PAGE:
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Re: Status of comment RC-2

From: Steve Harris <steve.harris@garlik.com>
Date: Tue, 25 Sep 2012 12:32:18 +0100
Cc: public-rdf-dawg@w3.org
Message-Id: <28902AD3-222D-40F7-B2B0-2EA5143F62FC@garlik.com>
To: Andy Seaborne <andy.seaborne@epimorphics.com>
On 2012-09-25, at 11:46, Andy Seaborne wrote:
> On 25/09/12 11:28, Steve Harris wrote:
>> On 2012-09-25, at 09:45, Andy Seaborne wrote:
> ....
>>> I think making a change to adapt to one, or a very few, toolkits
>>> (which might change anyway) is a bad principle.  It is not "many
>>> cases".  HTTP has a mechanism; inventing another at the last minute
>>> another to duplicate the functionality of HTTP is a bad idea.
>> Reading http://www.w3.org/Protocols/rfc2616/rfc2616-sec6.html doesn't
>> seem to encourage custom status lines to me. It says you MAY replace
>> "reason phrases" by local equivalents.
> or discourage :-)
>> When we return error message their often quite verbose, and not
>> appropriate to fit in a status line. The longest recommended reason
>> phrase is 4 words long.
> Agreed.
>>> SPARQL 1.0 protocol didn't say anything about this.
>>> So it is not clear to me that making the change does in fact help
>>> at all.  I do know it makes server side harder (servlets).
>>> HTML errors message are the default setup for Apache httpd, tomcat
>>> and many other servers.  If we are not fixing the text, then the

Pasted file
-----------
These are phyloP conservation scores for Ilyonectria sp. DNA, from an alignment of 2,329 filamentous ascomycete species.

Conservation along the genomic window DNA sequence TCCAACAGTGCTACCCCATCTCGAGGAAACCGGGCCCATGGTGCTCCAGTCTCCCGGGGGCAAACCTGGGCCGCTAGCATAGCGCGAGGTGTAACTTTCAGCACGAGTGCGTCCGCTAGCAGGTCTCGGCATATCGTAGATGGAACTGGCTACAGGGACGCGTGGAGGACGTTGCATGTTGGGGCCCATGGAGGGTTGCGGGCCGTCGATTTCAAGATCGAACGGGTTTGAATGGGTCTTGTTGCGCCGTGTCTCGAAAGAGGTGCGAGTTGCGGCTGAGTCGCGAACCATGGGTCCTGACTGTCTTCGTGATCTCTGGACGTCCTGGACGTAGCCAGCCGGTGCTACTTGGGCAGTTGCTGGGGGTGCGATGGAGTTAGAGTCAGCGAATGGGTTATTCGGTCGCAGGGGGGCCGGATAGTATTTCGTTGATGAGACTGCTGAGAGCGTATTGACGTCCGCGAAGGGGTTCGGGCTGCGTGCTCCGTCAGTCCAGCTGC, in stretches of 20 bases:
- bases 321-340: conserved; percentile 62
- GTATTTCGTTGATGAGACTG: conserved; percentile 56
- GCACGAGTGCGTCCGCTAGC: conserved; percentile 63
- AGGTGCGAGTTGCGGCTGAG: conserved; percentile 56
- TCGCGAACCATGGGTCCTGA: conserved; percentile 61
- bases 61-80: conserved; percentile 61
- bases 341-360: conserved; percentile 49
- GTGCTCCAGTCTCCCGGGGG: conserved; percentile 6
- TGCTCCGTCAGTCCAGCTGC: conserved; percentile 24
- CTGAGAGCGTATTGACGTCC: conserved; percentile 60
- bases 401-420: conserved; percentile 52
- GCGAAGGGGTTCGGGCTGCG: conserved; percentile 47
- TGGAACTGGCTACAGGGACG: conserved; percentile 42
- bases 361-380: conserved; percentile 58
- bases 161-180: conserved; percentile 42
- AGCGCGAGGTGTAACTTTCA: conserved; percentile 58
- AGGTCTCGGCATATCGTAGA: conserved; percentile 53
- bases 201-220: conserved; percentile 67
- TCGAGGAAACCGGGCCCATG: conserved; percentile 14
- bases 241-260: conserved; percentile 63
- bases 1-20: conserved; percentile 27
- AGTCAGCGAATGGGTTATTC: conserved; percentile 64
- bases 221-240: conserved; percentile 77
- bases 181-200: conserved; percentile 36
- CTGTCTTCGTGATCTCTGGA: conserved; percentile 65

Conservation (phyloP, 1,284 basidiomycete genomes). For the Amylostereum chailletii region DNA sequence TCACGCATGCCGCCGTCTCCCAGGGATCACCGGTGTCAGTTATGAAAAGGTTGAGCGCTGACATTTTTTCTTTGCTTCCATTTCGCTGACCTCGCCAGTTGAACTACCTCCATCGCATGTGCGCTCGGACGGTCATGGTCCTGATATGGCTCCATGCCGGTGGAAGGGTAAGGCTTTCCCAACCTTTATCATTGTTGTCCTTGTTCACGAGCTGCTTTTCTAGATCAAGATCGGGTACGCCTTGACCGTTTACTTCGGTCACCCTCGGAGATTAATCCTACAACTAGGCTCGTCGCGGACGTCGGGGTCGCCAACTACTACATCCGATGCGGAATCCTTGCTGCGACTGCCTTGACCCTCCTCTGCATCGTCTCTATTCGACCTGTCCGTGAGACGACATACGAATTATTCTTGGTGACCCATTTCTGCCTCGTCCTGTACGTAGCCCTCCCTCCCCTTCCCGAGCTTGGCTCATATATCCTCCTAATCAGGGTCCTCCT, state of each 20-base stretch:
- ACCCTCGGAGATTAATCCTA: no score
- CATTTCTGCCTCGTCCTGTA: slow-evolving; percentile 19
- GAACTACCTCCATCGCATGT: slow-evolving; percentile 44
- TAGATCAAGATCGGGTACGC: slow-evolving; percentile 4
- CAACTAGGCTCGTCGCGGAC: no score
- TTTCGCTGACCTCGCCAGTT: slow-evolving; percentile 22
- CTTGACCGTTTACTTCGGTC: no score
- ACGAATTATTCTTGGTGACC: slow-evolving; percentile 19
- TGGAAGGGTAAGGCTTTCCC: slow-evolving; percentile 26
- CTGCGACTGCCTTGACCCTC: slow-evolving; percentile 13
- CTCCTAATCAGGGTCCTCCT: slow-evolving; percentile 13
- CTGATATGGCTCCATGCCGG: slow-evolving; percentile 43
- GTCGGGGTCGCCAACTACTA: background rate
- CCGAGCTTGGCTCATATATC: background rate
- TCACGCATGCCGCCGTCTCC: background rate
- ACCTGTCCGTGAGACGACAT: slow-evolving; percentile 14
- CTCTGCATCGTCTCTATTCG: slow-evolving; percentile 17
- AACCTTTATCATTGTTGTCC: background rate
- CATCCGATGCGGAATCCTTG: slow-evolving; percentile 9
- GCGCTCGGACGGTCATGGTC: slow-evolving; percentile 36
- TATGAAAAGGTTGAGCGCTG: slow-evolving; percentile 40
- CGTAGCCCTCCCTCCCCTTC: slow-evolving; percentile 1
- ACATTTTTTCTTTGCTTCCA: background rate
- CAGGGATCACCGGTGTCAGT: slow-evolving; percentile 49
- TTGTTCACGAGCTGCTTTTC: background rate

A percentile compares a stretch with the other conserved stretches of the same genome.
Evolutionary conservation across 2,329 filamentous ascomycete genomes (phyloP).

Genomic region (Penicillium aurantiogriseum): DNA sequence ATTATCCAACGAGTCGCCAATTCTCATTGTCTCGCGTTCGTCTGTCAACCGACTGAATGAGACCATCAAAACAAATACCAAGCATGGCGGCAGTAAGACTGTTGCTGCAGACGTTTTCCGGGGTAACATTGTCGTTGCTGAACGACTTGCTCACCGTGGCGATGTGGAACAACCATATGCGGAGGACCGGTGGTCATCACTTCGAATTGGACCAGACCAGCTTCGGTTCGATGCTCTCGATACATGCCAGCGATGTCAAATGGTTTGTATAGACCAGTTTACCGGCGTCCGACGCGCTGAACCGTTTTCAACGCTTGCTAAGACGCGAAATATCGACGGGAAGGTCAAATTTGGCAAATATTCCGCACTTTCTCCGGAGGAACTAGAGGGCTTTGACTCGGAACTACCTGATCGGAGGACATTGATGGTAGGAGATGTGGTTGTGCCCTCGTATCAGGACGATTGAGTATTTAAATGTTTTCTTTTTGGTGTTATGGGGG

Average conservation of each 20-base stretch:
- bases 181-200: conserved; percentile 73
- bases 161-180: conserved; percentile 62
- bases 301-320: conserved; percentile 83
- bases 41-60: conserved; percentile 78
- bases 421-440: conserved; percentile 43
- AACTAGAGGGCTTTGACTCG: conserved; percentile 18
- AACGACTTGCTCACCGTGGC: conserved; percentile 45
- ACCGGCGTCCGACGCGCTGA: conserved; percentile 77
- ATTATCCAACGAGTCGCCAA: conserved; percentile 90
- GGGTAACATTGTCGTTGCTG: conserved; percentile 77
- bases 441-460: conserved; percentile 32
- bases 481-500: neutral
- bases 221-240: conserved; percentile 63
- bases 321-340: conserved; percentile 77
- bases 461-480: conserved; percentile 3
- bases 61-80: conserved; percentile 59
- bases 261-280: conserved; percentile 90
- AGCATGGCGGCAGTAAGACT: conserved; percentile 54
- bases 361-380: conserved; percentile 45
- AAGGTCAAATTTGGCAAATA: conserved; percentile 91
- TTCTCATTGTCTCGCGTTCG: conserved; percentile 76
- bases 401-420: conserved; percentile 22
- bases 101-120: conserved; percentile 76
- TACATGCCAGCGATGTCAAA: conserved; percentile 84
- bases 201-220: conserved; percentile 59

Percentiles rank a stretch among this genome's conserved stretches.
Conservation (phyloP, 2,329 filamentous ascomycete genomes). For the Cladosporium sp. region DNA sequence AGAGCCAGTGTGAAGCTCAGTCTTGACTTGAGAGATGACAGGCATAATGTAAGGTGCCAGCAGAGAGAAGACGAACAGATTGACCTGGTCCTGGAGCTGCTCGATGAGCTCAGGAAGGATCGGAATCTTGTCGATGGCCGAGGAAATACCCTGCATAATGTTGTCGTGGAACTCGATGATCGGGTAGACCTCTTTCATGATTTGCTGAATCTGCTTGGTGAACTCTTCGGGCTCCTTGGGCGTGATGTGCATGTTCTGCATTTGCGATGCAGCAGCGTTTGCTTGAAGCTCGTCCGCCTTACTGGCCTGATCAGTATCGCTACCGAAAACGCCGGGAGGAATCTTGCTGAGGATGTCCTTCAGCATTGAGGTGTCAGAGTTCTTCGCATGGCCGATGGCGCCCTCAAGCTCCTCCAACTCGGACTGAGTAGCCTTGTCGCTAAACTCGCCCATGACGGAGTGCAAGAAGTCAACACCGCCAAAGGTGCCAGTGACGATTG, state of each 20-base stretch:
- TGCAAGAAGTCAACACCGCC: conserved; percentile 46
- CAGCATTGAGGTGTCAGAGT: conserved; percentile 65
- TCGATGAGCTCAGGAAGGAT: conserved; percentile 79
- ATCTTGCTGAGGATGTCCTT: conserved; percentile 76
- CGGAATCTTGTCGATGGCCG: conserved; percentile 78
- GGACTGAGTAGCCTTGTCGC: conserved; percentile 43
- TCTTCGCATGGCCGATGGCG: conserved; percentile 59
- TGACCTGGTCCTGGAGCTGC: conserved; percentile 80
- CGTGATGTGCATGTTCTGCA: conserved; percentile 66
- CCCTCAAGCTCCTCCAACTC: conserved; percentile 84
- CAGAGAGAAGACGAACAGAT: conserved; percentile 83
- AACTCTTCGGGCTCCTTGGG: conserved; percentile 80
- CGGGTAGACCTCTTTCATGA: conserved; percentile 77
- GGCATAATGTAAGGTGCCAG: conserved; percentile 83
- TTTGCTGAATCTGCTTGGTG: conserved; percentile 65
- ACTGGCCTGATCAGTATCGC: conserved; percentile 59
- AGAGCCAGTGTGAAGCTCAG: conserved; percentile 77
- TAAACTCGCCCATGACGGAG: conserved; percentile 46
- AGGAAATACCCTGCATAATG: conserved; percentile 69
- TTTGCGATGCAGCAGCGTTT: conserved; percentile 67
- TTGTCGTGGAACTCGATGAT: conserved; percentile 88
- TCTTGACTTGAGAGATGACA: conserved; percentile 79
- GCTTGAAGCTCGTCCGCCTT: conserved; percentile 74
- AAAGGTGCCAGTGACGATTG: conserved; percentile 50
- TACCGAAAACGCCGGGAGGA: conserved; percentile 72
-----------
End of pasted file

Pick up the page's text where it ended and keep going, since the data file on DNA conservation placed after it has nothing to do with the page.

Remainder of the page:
>>> text is for display and text/plain is not a good choice
>>> (internationalisation issues for example).  Conneg applies.
>> FWIW, 4store returns text/plain; charset=UTF-8. I think we used to
>> return SPARQL Results XML, but consensus seemed to be around
>> text/plain.
>>> The best course of action is to submit a patch to the toolkit(s)
>>> that does not expose the HTTP status line so that they do - that
>>> will benefit lots of people.
>> I don't agree that packing error messages into the status line is a
>> good idea. Seems like an abuse of the protocol to me.
>> I'm also surprised if most toolkits allow you to change the status
>> text.
> All the ones I have used do but, yes, the text is not really of much weight.
> But that's not the proposal as I understand it.

OK, I think I got the wrong end of the stick.

> My understanding is that the proposal is to normatively describe a
> mechanism for passing back error messages.
> It is not clear what for - as there is no definition of the error
> messages its not for a programme to parse out (a json structure would be
> easier anyway!) so I can only assume it's for display.  Existing servers (aside from specialied SPARQL endgines :-) send HTML by default.

I think at this point display is all we can expect.

> So I don't see a proposal on the table at this point other than a vague "send text/plain in the body".  I think that is more harm than good to give it any weight.

Something informative, suggesting that people return text/plain (or whatever is the consensus) seems beneficial, I'm not sure about anything normative.

> And it mildly conflicts with SPARQL 1.0.

Yeah, but so does common practice (as I understand it). Totally ignoring the fact that common practice is mildly different from what's written in SPARQL 1.0 doesn't seem ideal either.

- Steve

Steve Harris, CTO
Garlik, a part of Experian
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Received on Tuesday, 25 September 2012 15:43:09 UTC

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